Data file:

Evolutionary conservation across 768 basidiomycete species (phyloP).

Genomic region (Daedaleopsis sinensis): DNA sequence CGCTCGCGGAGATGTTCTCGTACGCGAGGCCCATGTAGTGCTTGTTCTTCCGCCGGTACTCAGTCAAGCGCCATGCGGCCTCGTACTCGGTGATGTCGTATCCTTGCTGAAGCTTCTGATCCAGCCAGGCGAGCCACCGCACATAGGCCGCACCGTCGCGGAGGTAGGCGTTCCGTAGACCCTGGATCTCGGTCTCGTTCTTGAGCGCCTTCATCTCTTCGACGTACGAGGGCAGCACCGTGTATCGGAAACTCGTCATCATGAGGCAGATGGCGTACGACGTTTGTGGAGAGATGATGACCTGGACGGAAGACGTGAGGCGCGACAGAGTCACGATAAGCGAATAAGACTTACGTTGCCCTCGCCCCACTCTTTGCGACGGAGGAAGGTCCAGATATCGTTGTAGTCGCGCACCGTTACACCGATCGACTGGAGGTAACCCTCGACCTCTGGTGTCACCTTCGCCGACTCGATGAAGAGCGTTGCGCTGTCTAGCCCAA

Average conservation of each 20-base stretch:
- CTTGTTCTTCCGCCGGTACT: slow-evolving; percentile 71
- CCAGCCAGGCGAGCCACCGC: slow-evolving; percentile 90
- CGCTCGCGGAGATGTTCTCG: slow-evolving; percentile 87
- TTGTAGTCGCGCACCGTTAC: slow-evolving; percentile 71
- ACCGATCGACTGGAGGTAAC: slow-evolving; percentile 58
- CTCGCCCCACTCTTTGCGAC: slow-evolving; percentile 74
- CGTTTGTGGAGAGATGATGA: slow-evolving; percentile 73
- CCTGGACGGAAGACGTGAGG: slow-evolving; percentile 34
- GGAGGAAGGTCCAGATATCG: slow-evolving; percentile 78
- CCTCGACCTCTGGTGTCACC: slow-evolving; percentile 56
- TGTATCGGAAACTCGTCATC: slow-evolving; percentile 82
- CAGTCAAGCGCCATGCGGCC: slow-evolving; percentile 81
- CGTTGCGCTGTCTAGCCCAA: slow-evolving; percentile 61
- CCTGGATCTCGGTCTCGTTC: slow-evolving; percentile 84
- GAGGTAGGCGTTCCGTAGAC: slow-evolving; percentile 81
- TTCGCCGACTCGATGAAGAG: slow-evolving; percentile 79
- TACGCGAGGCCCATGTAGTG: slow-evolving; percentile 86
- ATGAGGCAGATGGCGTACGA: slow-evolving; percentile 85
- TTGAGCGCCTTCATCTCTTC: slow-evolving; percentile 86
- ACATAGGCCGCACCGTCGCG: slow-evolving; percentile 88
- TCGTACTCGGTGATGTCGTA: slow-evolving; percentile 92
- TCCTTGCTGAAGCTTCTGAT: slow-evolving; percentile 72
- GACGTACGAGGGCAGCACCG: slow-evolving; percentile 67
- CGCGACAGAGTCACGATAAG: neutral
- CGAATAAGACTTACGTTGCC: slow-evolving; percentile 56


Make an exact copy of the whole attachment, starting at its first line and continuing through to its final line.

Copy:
Evolutionary conservation across 768 basidiomycete species (phyloP).

Genomic region (Daedaleopsis sinensis): DNA sequence CGCTCGCGGAGATGTTCTCGTACGCGAGGCCCATGTAGTGCTTGTTCTTCCGCCGGTACTCAGTCAAGCGCCATGCGGCCTCGTACTCGGTGATGTCGTATCCTTGCTGAAGCTTCTGATCCAGCCAGGCGAGCCACCGCACATAGGCCGCACCGTCGCGGAGGTAGGCGTTCCGTAGACCCTGGATCTCGGTCTCGTTCTTGAGCGCCTTCATCTCTTCGACGTACGAGGGCAGCACCGTGTATCGGAAACTCGTCATCATGAGGCAGATGGCGTACGACGTTTGTGGAGAGATGATGACCTGGACGGAAGACGTGAGGCGCGACAGAGTCACGATAAGCGAATAAGACTTACGTTGCCCTCGCCCCACTCTTTGCGACGGAGGAAGGTCCAGATATCGTTGTAGTCGCGCACCGTTACACCGATCGACTGGAGGTAACCCTCGACCTCTGGTGTCACCTTCGCCGACTCGATGAAGAGCGTTGCGCTGTCTAGCCCAA

Average conservation of each 20-base stretch:
- CTTGTTCTTCCGCCGGTACT: slow-evolving; percentile 71
- CCAGCCAGGCGAGCCACCGC: slow-evolving; percentile 90
- CGCTCGCGGAGATGTTCTCG: slow-evolving; percentile 87
- TTGTAGTCGCGCACCGTTAC: slow-evolving; percentile 71
- ACCGATCGACTGGAGGTAAC: slow-evolving; percentile 58
- CTCGCCCCACTCTTTGCGAC: slow-evolving; percentile 74
- CGTTTGTGGAGAGATGATGA: slow-evolving; percentile 73
- CCTGGACGGAAGACGTGAGG: slow-evolving; percentile 34
- GGAGGAAGGTCCAGATATCG: slow-evolving; percentile 78
- CCTCGACCTCTGGTGTCACC: slow-evolving; percentile 56
- TGTATCGGAAACTCGTCATC: slow-evolving; percentile 82
- CAGTCAAGCGCCATGCGGCC: slow-evolving; percentile 81
- CGTTGCGCTGTCTAGCCCAA: slow-evolving; percentile 61
- CCTGGATCTCGGTCTCGTTC: slow-evolving; percentile 84
- GAGGTAGGCGTTCCGTAGAC: slow-evolving; percentile 81
- TTCGCCGACTCGATGAAGAG: slow-evolving; percentile 79
- TACGCGAGGCCCATGTAGTG: slow-evolving; percentile 86
- ATGAGGCAGATGGCGTACGA: slow-evolving; percentile 85
- TTGAGCGCCTTCATCTCTTC: slow-evolving; percentile 86
- ACATAGGCCGCACCGTCGCG: slow-evolving; percentile 88
- TCGTACTCGGTGATGTCGTA: slow-evolving; percentile 92
- TCCTTGCTGAAGCTTCTGAT: slow-evolving; percentile 72
- GACGTACGAGGGCAGCACCG: slow-evolving; percentile 67
- CGCGACAGAGTCACGATAAG: neutral
- CGAATAAGACTTACGTTGCC: slow-evolving; percentile 56